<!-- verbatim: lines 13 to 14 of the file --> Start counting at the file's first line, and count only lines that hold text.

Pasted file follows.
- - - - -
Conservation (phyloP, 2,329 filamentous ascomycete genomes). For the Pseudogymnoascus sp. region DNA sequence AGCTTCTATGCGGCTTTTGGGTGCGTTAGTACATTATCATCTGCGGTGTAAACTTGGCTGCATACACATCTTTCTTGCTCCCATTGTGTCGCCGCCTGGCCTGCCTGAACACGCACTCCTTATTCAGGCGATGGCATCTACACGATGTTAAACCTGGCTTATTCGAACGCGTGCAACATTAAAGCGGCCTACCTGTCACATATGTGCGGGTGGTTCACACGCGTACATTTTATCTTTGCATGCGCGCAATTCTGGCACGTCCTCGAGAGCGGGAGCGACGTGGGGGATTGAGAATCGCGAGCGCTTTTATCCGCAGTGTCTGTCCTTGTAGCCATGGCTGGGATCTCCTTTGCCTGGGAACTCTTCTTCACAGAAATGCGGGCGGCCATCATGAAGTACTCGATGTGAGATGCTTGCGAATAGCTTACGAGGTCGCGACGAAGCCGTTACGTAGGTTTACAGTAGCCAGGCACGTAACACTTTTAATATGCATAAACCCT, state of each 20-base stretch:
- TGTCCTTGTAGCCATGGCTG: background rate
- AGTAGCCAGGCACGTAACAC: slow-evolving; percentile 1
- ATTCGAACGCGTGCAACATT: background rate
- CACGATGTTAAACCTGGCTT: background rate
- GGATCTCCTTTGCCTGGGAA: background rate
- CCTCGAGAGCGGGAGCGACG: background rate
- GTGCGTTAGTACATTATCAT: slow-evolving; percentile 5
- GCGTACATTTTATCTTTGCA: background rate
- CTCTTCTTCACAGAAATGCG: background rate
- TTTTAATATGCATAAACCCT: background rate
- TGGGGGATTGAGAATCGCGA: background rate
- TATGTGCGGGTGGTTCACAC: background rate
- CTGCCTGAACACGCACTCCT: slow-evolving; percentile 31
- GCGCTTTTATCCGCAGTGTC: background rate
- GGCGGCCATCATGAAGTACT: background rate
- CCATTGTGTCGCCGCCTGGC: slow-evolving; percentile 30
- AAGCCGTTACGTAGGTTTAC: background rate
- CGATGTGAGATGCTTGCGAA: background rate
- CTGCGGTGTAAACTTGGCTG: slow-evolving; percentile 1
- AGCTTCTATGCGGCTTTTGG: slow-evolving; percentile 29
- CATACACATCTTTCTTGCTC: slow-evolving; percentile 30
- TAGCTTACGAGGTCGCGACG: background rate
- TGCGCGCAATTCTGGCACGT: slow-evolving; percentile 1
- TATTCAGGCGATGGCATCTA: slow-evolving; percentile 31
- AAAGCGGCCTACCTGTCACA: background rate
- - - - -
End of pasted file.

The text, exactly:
- TATGTGCGGGTGGTTCACAC: background rate
- CTGCCTGAACACGCACTCCT: slow-evolving; percentile 31